Michigan Doctor and Owner of Medical Billing Company Sentenced to 15 Years in Prison for $26 Million Health Care Fraud Scheme
A Detroit-area doctor was sentenced to 180 months in prison today for his role in a $26 million health care fraud scheme that involved billing Medicare for nerve block injections that were never provided and efforts to circumvent Medicare’s investigation of the fraudulent scheme. A co-conspirator who owned a medical billing company was previously sentenced to 10 years in prison.
Acting Assistant Attorney General Kenneth A. Blanco of the Justice Department’s Criminal Division, Acting U.S. Attorney Daniel L. Lemisch of the Eastern District of Michigan, Special Agent in Charge David P. Gelios of the FBI’s Detroit Division, Special Agent in Charge Lamont Pugh III of the U.S. Department of Health and Human Services Office of Inspector General’s (HHS-OIG) Chicago Regional Office and Special Agent in Charge Manny Muriel of Internal Revenue Service Criminal Investigation (IRS-CI) made the announcement.
Johnny Trotter M.D., 42, of Bloomfield Hills, Michigan, was sentenced today by U.S. District Judge George C. Steeh of the Eastern District of Michigan. The owner of the medical billing company, Elaine Lovett, 61, of Detroit, was sentenced by Judge Steeh on Sept. 26. Judge Steeh also ordered each defendant to pay $9,199,946 in restitution and scheduled a hearing tomorrow on forfeiture. Trotter and Lovett were convicted in April 2017 after a four-week jury trial of one count of conspiracy to commit health care fraud and wire fraud, and three counts of health care fraud. Trotter was remanded to custody pending a detention hearing tomorrow.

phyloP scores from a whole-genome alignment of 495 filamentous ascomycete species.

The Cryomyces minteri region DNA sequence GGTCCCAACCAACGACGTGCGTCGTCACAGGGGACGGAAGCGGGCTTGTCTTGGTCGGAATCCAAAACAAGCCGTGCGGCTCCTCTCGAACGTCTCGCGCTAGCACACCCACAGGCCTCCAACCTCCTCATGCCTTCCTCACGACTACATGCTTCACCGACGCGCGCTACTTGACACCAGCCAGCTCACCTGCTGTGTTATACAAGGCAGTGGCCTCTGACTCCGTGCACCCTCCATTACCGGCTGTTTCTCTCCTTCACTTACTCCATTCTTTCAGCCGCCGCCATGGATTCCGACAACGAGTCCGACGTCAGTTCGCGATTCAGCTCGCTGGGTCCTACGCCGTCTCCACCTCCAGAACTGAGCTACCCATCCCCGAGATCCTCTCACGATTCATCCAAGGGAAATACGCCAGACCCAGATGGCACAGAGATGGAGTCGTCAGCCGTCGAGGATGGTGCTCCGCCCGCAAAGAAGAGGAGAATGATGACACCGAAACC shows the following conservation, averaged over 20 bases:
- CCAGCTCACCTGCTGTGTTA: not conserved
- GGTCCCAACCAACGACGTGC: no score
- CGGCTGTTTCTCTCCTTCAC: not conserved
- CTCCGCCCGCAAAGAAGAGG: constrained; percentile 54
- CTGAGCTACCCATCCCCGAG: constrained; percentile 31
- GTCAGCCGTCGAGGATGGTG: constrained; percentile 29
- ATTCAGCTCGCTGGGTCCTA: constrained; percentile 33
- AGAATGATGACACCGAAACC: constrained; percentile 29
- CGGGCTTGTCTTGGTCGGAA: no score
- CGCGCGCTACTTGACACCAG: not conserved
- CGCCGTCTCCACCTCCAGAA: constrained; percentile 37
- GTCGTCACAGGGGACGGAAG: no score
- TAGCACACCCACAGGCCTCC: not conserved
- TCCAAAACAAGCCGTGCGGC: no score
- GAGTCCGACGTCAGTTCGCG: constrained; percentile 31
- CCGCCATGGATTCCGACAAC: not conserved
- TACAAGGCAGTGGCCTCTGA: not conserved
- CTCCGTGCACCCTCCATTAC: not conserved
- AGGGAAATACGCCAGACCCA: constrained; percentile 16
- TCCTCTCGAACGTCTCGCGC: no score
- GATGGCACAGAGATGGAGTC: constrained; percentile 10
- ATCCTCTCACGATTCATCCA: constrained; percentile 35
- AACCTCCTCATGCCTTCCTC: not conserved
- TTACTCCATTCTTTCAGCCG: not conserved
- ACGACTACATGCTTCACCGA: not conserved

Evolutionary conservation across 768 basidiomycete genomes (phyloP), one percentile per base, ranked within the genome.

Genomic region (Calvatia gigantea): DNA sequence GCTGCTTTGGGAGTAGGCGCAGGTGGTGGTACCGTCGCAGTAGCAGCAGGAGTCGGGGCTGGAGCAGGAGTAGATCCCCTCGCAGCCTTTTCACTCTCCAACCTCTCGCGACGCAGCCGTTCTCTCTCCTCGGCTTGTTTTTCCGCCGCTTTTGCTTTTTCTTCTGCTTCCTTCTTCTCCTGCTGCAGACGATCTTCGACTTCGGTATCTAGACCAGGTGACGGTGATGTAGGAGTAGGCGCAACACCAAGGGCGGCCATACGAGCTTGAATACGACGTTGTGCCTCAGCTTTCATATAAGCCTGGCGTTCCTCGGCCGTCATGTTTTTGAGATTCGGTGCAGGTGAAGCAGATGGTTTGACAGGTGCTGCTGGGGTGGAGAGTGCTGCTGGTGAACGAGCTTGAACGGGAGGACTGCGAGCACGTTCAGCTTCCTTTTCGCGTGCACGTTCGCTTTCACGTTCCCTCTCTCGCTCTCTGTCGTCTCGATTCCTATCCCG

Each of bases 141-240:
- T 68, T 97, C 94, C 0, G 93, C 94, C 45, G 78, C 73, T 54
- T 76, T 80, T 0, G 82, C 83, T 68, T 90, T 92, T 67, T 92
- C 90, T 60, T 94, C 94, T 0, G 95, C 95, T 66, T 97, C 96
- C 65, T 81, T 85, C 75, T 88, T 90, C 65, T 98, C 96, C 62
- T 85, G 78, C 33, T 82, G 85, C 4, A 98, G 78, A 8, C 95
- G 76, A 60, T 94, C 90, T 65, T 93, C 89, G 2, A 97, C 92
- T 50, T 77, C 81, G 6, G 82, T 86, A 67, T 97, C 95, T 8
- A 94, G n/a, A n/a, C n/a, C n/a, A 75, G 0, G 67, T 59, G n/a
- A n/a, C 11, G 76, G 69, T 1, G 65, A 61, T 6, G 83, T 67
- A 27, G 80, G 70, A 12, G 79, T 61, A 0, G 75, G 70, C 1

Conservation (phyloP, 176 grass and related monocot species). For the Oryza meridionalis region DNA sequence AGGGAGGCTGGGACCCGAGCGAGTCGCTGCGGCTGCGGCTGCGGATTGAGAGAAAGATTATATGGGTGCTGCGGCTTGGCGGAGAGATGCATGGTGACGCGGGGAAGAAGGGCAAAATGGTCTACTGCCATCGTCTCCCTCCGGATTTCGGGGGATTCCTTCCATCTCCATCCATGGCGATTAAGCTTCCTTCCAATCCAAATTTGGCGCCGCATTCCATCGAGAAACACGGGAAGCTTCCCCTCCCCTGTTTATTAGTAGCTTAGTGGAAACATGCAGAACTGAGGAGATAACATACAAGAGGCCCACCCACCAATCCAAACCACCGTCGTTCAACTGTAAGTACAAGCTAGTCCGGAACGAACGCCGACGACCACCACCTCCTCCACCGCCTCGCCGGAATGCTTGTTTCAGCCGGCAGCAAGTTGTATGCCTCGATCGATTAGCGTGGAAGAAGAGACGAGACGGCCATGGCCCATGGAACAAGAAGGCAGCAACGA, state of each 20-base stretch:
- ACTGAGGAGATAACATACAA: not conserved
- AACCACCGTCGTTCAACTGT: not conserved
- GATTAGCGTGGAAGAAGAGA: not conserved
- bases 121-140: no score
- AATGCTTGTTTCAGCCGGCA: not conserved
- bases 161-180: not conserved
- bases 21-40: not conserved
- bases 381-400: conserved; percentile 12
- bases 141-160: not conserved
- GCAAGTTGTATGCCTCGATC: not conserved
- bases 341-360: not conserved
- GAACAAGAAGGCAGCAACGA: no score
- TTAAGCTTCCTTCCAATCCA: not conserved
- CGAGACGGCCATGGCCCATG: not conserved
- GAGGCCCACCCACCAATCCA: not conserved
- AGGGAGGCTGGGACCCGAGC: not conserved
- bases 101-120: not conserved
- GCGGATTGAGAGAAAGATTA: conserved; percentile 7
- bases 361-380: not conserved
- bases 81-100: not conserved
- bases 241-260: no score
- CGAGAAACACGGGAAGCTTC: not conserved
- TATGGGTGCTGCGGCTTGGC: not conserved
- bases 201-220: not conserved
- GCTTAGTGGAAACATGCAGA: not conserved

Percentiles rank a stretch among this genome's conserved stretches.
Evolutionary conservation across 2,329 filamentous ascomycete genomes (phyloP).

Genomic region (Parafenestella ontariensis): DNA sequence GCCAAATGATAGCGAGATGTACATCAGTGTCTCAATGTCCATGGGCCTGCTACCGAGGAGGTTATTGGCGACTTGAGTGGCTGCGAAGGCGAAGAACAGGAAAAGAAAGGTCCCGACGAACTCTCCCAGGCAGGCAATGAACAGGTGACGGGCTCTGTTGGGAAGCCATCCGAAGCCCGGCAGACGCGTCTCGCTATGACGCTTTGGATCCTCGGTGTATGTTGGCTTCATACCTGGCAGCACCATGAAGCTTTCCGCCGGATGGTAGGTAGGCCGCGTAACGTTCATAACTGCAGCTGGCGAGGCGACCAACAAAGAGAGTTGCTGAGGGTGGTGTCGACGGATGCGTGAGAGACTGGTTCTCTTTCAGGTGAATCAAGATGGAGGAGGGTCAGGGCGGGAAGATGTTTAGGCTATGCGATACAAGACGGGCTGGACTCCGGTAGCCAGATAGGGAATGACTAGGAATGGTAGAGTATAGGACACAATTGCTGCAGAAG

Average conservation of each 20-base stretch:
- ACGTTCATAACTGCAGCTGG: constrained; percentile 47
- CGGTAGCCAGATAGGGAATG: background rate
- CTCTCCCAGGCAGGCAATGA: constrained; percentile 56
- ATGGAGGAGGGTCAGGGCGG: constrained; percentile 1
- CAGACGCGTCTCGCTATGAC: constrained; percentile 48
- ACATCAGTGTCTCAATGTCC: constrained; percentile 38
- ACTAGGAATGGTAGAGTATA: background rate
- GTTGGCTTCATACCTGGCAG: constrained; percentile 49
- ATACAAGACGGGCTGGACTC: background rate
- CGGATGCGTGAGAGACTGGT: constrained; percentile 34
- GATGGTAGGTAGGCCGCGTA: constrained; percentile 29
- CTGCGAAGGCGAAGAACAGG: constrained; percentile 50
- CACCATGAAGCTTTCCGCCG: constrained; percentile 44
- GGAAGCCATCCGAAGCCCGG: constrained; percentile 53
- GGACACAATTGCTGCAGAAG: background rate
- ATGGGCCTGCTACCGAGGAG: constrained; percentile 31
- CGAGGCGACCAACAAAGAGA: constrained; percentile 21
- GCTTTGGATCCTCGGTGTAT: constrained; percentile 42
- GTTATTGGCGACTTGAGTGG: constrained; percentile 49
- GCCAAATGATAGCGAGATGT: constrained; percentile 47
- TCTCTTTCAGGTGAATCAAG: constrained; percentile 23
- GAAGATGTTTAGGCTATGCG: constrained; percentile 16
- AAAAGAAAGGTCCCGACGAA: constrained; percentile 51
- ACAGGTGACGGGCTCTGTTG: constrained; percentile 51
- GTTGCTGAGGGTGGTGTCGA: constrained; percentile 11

According to the evidence presented at trial, from May 2008 until May 2014, Trotter and Lovett knowingly submitted fraudulent bills for services that they knew had not been provided, mainly nerve block injections. Additionally, after Medicare imposed a requirement in 2009 that required Trotter’s claims to undergo a medical review prior to payment, Trotter and Lovett conspired to circumvent Medicare’s fraud investigation of Trotter by creating sham medical practices, the evidence showed. To continue to receive payment for services that were not provided, Trotter and Lovett concealed their involvement with these practices from Medicare, and instead recruited their family members and employees to serve as straw owners of the companies, the evidence further showed.
The FBI, HHS-OIG and IRS-CI investigated the case, which was brought as part of the Medicare Fraud Strike Force under the supervision of the Criminal Division’s Fraud Section and the U.S. Attorney’s Office for the Eastern District of Michigan. Fraud Section Assistant Chiefs Malisa Dubal and Allan Medina, as well as Trial Attorneys Tom Tynan and Jacob Foster, prosecuted the case.
The Fraud Section leads the Medicare Fraud Strike Force, which is part of a joint initiative between the Department of Justice and HHS to focus their efforts to prevent and deter fraud and enforce current anti-fraud laws around the country. The Medicare Fraud Strike Force operates in nine locations nationwide. Since its inception in March 2007, the Medicare Fraud Strike Force has charged over 3,500 defendants who collectively have falsely billed the Medicare program for over $12.5 billion.